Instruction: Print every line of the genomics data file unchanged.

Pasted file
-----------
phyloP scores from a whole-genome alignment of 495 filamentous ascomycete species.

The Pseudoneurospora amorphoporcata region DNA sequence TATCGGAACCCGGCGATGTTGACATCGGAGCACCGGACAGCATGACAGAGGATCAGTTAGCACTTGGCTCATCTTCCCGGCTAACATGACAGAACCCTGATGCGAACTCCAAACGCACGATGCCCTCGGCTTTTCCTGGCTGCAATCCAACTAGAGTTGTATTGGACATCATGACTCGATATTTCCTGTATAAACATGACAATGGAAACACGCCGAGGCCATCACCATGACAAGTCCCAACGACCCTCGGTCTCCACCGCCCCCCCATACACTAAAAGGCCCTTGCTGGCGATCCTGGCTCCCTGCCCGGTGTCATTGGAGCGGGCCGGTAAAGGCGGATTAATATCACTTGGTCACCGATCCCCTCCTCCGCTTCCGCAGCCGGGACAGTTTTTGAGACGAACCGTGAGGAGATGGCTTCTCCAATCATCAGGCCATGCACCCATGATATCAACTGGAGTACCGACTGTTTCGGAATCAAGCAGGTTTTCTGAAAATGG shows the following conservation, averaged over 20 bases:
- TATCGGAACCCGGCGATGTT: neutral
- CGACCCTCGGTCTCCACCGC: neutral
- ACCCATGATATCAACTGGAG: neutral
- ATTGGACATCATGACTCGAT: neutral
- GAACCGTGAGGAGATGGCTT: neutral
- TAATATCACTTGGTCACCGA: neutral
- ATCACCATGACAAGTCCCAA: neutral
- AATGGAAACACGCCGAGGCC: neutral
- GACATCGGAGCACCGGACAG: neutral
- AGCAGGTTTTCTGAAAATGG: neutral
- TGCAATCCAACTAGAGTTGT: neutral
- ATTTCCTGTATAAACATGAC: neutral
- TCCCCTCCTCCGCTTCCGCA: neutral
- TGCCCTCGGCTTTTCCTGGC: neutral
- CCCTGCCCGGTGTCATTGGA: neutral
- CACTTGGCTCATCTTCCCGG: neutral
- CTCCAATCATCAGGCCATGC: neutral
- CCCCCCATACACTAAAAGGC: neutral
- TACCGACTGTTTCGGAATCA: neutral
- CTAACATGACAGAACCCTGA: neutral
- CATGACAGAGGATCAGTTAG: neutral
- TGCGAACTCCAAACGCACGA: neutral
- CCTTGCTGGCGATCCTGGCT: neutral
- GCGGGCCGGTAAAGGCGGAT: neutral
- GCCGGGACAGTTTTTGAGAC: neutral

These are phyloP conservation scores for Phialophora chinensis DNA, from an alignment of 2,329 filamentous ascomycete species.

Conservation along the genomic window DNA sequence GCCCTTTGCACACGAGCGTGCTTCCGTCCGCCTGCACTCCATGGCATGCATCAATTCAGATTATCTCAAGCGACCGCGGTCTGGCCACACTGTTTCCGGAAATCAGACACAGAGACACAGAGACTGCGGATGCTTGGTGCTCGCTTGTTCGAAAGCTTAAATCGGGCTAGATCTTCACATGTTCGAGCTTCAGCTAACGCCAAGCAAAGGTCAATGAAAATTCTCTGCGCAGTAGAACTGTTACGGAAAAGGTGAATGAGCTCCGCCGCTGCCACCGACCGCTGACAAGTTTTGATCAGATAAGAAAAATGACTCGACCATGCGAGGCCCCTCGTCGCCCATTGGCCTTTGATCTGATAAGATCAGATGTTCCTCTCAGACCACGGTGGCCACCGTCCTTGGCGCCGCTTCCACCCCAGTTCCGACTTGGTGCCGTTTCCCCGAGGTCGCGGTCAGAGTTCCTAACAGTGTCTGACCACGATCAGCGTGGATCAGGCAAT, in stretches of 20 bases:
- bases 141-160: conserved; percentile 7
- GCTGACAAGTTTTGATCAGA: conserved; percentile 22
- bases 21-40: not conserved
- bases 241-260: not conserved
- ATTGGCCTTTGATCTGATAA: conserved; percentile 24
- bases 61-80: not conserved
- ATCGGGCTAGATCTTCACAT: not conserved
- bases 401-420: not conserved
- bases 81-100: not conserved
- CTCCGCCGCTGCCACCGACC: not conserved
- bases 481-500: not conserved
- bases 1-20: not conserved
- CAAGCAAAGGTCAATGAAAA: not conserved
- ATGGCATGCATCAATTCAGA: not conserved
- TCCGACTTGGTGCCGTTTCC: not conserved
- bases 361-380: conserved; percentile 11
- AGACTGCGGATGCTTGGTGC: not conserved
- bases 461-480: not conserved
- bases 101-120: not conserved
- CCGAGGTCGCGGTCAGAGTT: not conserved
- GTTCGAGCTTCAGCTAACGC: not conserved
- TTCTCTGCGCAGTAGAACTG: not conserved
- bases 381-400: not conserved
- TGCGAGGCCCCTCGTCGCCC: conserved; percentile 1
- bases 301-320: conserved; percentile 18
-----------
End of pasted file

phyloP scores from a whole-genome alignment of 495 filamentous ascomycete species.

The Pseudoneurospora amorphoporcata region DNA sequence TATCGGAACCCGGCGATGTTGACATCGGAGCACCGGACAGCATGACAGAGGATCAGTTAGCACTTGGCTCATCTTCCCGGCTAACATGACAGAACCCTGATGCGAACTCCAAACGCACGATGCCCTCGGCTTTTCCTGGCTGCAATCCAACTAGAGTTGTATTGGACATCATGACTCGATATTTCCTGTATAAACATGACAATGGAAACACGCCGAGGCCATCACCATGACAAGTCCCAACGACCCTCGGTCTCCACCGCCCCCCCATACACTAAAAGGCCCTTGCTGGCGATCCTGGCTCCCTGCCCGGTGTCATTGGAGCGGGCCGGTAAAGGCGGATTAATATCACTTGGTCACCGATCCCCTCCTCCGCTTCCGCAGCCGGGACAGTTTTTGAGACGAACCGTGAGGAGATGGCTTCTCCAATCATCAGGCCATGCACCCATGATATCAACTGGAGTACCGACTGTTTCGGAATCAAGCAGGTTTTCTGAAAATGG shows the following conservation, averaged over 20 bases:
- TATCGGAACCCGGCGATGTT: neutral
- CGACCCTCGGTCTCCACCGC: neutral
- ACCCATGATATCAACTGGAG: neutral
- ATTGGACATCATGACTCGAT: neutral
- GAACCGTGAGGAGATGGCTT: neutral
- TAATATCACTTGGTCACCGA: neutral
- ATCACCATGACAAGTCCCAA: neutral
- AATGGAAACACGCCGAGGCC: neutral
- GACATCGGAGCACCGGACAG: neutral
- AGCAGGTTTTCTGAAAATGG: neutral
- TGCAATCCAACTAGAGTTGT: neutral
- ATTTCCTGTATAAACATGAC: neutral
- TCCCCTCCTCCGCTTCCGCA: neutral
- TGCCCTCGGCTTTTCCTGGC: neutral
- CCCTGCCCGGTGTCATTGGA: neutral
- CACTTGGCTCATCTTCCCGG: neutral
- CTCCAATCATCAGGCCATGC: neutral
- CCCCCCATACACTAAAAGGC: neutral
- TACCGACTGTTTCGGAATCA: neutral
- CTAACATGACAGAACCCTGA: neutral
- CATGACAGAGGATCAGTTAG: neutral
- TGCGAACTCCAAACGCACGA: neutral
- CCTTGCTGGCGATCCTGGCT: neutral
- GCGGGCCGGTAAAGGCGGAT: neutral
- GCCGGGACAGTTTTTGAGAC: neutral

These are phyloP conservation scores for Phialophora chinensis DNA, from an alignment of 2,329 filamentous ascomycete species.

Conservation along the genomic window DNA sequence GCCCTTTGCACACGAGCGTGCTTCCGTCCGCCTGCACTCCATGGCATGCATCAATTCAGATTATCTCAAGCGACCGCGGTCTGGCCACACTGTTTCCGGAAATCAGACACAGAGACACAGAGACTGCGGATGCTTGGTGCTCGCTTGTTCGAAAGCTTAAATCGGGCTAGATCTTCACATGTTCGAGCTTCAGCTAACGCCAAGCAAAGGTCAATGAAAATTCTCTGCGCAGTAGAACTGTTACGGAAAAGGTGAATGAGCTCCGCCGCTGCCACCGACCGCTGACAAGTTTTGATCAGATAAGAAAAATGACTCGACCATGCGAGGCCCCTCGTCGCCCATTGGCCTTTGATCTGATAAGATCAGATGTTCCTCTCAGACCACGGTGGCCACCGTCCTTGGCGCCGCTTCCACCCCAGTTCCGACTTGGTGCCGTTTCCCCGAGGTCGCGGTCAGAGTTCCTAACAGTGTCTGACCACGATCAGCGTGGATCAGGCAAT, in stretches of 20 bases:
- bases 141-160: conserved; percentile 7
- GCTGACAAGTTTTGATCAGA: conserved; percentile 22
- bases 21-40: not conserved
- bases 241-260: not conserved
- ATTGGCCTTTGATCTGATAA: conserved; percentile 24
- bases 61-80: not conserved
- ATCGGGCTAGATCTTCACAT: not conserved
- bases 401-420: not conserved
- bases 81-100: not conserved
- CTCCGCCGCTGCCACCGACC: not conserved
- bases 481-500: not conserved
- bases 1-20: not conserved
- CAAGCAAAGGTCAATGAAAA: not conserved
- ATGGCATGCATCAATTCAGA: not conserved
- TCCGACTTGGTGCCGTTTCC: not conserved
- bases 361-380: conserved; percentile 11
- AGACTGCGGATGCTTGGTGC: not conserved
- bases 461-480: not conserved
- bases 101-120: not conserved
- CCGAGGTCGCGGTCAGAGTT: not conserved
- GTTCGAGCTTCAGCTAACGC: not conserved
- TTCTCTGCGCAGTAGAACTG: not conserved
- bases 381-400: not conserved
- TGCGAGGCCCCTCGTCGCCC: conserved; percentile 1
- bases 301-320: conserved; percentile 18